But there is joy in whatever format suits you. As Neil Gaiman said, “A book is a dream that you hold in your hand." If your book dreams aren’t causing you joy, find another dream. Or, as J.K. Rowling says, “If you don’t like to read, you haven’t found the right book.”
Let me make one last point about why reading books should be something that we all do. It makes your world a bigger, richer environment. In other words, it gets you out of your own bubble. As Confucius says, "No matter how busy you may think you are, you must find time for reading, or surrender yourself to self-chosen ignorance.” That's the nicer form of the sentiment. Mark Twain was more blunt: "If you don’t read, you’re not any better than people who can’t read."
My favorite books of 2021.
With all of that said, here are the books that I read in 2021 that I thought were especially good.
- “Code Girls” by Liza Mundy: WWII code breaking efforts done by the U.S. with the bulk of the operational work done by American women (Cybersecurity Canon Hall of Fame Winner).
- “Crypto” by Steven Levy: History of modern day cryptology, especially public key encryption, and the fight to keep backdoors away from governments (Cybersecurity Canon Hall of Fame Winner).
- “LikeWar” by Peter Singer and Emerson Brooking: Current state of influence operations and what we can do about it (Cybersecurity Canon Hall of Fame Winner).
- “This is how they tell me the World ends” by Nicole Perlroth: Short history of the exploitation market (Cybersecurity Canon Hall of Fame Candidate).
- “Sapiens” by Yuval Noah Harari: My second reading of it and it still blows my mind. I'm still thinking about it months later. It's about many things but his ideas about the myths we tell ourselves are eye opening: humanism, capitalism, religion, the U.S constitution. His point about empires falling when they stopped believing in their own myths seems apropos of our current situation.
- “The Innovators” by Walter Isaacson: The history of digitization and the life stories of the people who made it happen.
- “High Conflict” by Amanda Ripley: Strategies to bring polarized groups together.
- “The Hunger” by Alma Katsu: What a great idea. Take the infamous Ill-fated Donner Party, add a bit of creative fiction about a disease that creates zombie-like creatures as the cause for cannibalism, and see where it goes.
- “Horrorstor” by Grady Hendrix: A haunted house story set in an Ikea.
- “Salem’s Lot” by Stephen King: Still the best vampire story ever.
- A Man Called Intrepid by William Stevenson: Counterespionage and influence operations prior to WWII and all through it; an unbelievable tale of a non-governmental spy organization, called the British Security Coordination (BSC), and the man that ran it: Sir William S. Stephenson (Code Name: Intrepid).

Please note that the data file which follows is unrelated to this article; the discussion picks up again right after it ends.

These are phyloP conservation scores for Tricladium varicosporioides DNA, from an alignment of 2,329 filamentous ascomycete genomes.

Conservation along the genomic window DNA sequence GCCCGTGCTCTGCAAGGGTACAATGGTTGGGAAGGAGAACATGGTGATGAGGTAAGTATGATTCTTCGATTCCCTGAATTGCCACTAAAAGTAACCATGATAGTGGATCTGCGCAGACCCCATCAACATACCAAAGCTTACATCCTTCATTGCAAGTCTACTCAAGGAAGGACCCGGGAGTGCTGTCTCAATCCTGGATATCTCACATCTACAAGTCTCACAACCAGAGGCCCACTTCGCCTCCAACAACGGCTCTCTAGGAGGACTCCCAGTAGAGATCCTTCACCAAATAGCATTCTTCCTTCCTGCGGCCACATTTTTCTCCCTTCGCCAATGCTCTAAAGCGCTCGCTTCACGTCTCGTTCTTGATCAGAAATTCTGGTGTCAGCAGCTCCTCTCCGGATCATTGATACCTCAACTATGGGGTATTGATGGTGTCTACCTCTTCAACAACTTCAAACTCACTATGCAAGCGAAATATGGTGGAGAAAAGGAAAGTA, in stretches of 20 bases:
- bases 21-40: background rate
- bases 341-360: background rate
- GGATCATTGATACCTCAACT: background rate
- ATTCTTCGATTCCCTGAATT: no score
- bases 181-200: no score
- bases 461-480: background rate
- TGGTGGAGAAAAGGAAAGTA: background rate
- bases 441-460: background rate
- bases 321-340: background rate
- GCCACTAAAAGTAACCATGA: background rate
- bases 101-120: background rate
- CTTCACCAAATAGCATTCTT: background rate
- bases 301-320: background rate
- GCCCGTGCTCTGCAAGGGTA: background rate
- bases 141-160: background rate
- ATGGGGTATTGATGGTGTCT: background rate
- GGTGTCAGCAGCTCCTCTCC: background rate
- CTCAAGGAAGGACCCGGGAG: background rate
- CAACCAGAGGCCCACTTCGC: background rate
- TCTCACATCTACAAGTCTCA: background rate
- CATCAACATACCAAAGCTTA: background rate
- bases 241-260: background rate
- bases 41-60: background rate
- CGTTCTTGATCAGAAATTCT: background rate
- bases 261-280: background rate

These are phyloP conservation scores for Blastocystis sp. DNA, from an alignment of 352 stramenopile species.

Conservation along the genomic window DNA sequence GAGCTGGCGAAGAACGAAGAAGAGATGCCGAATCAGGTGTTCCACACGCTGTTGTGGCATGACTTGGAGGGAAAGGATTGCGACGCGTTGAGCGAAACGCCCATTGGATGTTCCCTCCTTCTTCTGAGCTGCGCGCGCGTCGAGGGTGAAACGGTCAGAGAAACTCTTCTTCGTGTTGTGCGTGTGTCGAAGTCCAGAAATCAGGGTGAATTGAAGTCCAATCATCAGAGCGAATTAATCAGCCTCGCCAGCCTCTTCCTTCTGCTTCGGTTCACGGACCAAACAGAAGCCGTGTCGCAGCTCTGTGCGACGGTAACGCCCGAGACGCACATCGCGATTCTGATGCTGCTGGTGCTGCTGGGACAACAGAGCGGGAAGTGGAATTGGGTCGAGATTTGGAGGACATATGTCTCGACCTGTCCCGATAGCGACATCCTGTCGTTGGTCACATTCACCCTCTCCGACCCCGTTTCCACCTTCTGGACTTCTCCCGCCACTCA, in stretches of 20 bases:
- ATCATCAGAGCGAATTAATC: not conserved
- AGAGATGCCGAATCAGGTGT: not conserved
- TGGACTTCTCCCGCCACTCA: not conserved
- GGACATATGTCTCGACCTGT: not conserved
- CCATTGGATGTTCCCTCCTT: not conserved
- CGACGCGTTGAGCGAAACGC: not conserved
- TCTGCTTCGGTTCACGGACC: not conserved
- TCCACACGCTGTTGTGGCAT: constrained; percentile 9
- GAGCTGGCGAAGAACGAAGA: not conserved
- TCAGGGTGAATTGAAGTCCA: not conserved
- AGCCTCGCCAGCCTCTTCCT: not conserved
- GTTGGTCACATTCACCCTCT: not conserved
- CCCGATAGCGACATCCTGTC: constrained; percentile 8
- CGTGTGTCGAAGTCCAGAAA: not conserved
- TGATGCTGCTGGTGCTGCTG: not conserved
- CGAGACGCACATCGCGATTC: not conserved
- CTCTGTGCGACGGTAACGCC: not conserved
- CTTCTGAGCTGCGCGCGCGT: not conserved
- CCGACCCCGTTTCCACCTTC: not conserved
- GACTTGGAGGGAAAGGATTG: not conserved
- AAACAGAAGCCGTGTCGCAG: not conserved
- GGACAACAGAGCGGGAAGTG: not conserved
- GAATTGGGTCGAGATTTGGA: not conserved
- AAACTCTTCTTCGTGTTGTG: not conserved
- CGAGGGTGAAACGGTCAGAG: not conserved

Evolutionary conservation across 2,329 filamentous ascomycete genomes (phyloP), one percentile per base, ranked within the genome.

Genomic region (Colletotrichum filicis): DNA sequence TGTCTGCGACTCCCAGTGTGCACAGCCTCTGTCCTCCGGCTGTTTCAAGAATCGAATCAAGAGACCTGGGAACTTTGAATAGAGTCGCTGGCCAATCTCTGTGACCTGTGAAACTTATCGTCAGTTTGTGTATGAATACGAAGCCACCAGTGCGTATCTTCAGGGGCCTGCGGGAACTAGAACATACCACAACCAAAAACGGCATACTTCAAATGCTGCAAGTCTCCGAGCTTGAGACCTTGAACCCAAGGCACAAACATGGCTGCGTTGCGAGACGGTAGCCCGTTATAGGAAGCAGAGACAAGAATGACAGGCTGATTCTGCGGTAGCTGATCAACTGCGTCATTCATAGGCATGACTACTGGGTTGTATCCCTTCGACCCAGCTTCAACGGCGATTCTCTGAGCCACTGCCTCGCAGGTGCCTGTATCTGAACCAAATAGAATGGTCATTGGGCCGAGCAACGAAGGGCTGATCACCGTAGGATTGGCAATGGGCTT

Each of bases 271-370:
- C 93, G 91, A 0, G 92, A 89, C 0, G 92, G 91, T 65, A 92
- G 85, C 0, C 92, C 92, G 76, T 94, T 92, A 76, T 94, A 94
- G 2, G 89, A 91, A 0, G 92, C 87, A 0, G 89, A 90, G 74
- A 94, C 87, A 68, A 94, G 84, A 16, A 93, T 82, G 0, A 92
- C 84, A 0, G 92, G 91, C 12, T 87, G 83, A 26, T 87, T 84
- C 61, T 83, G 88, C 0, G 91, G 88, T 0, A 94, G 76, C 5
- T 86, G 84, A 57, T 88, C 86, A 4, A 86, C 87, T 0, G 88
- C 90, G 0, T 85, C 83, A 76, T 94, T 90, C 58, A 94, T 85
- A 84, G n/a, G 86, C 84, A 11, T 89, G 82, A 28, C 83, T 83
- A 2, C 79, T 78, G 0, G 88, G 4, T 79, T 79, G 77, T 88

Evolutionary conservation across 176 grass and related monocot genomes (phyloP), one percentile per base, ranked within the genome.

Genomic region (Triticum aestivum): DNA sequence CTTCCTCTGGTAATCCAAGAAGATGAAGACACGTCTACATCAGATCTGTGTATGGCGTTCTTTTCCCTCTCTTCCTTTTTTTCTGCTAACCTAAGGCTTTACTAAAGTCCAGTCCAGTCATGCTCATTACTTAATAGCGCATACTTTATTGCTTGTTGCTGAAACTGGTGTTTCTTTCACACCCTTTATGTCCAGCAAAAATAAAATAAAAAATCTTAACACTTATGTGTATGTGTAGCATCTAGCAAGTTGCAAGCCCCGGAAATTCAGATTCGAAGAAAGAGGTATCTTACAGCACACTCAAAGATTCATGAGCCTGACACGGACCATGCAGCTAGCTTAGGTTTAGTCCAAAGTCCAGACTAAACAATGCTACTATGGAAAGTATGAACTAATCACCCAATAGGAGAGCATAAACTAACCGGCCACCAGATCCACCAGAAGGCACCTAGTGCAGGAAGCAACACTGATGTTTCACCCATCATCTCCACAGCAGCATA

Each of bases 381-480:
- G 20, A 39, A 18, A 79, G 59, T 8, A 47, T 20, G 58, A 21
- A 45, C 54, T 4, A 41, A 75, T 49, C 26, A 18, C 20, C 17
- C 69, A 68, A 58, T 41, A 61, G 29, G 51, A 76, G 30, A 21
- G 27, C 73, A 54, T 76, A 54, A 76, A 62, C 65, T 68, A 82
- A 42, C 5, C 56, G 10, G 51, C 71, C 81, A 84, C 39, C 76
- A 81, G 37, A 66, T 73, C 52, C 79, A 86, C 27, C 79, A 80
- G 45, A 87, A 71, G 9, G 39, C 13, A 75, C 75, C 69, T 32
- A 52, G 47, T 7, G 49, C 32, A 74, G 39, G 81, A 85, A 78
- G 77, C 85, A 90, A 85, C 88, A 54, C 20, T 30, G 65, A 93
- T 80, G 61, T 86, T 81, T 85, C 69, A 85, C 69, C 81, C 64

- The Bomber Mafia by Malcolm Gladwell: A small handful of Army pilots, aghast at the carnage wrought during WWI, sought to create a more moral way to conduct war, a precise way to drop bombs.
- Forget The Alamo by Bryan Burrough, Chris Tomlinson, and Jason Stanford: The historically inaccurate and egregious myths that Texans tell each other about the formation of the state.
- The Lord of the Rings by J.R.R. Tolkien: My first re-read since high school and still a better version of the story than the movies (but not by much).
- Hail Mary by Andy Weir: From the author of “The Martian,” another space engineering story about a spider-like alien and a human trying to save two worlds from destruction.
- Neuromancer by William Gibson: My second reading of the classic that gave us cyber punk, the origination of the word “cyberspace,” the singularity in artificial intelligence, the idea that hacktivism could be a thing, and the prediction that a “Google-like” search capability would be the norm years before it would actually happen.
- Termination Shock by Neal Stephenson: The science of geoengineering.
- Master and Commander by Patrick O'Brian: Set in the British Navy in 1800, a properly told story happening in and around the War of the Second Coalition, England's war against the French.
- The Apollo Murders by Chris Hadfield: President Nixon canceled the real-life Apollo 18 mission. Hadfield, a real-life Canadian astronaut, creates a story about a Apollo 18 military mission to go to the moon but to also recon and disable a Russian military satellite.
The meaning of books is changing.
One last thing, I’ve noticed a trend in the publishing industry that I think will change the meaning of what a book is. For the time being, we still have physical paper and ink books. We got digital versions in 2007 when Amazon released the first Kindle reader. But the history of audio books started early:
- 1932: First Audio Book created by The American Foundation for the Blind.
- 1960s: Books captured on cassette tapes.
- 1980s: Books captured on compact discs.
- 1995: Audible made it possible to download books onto desktop computers.
- 2008: Amazon buys Audible.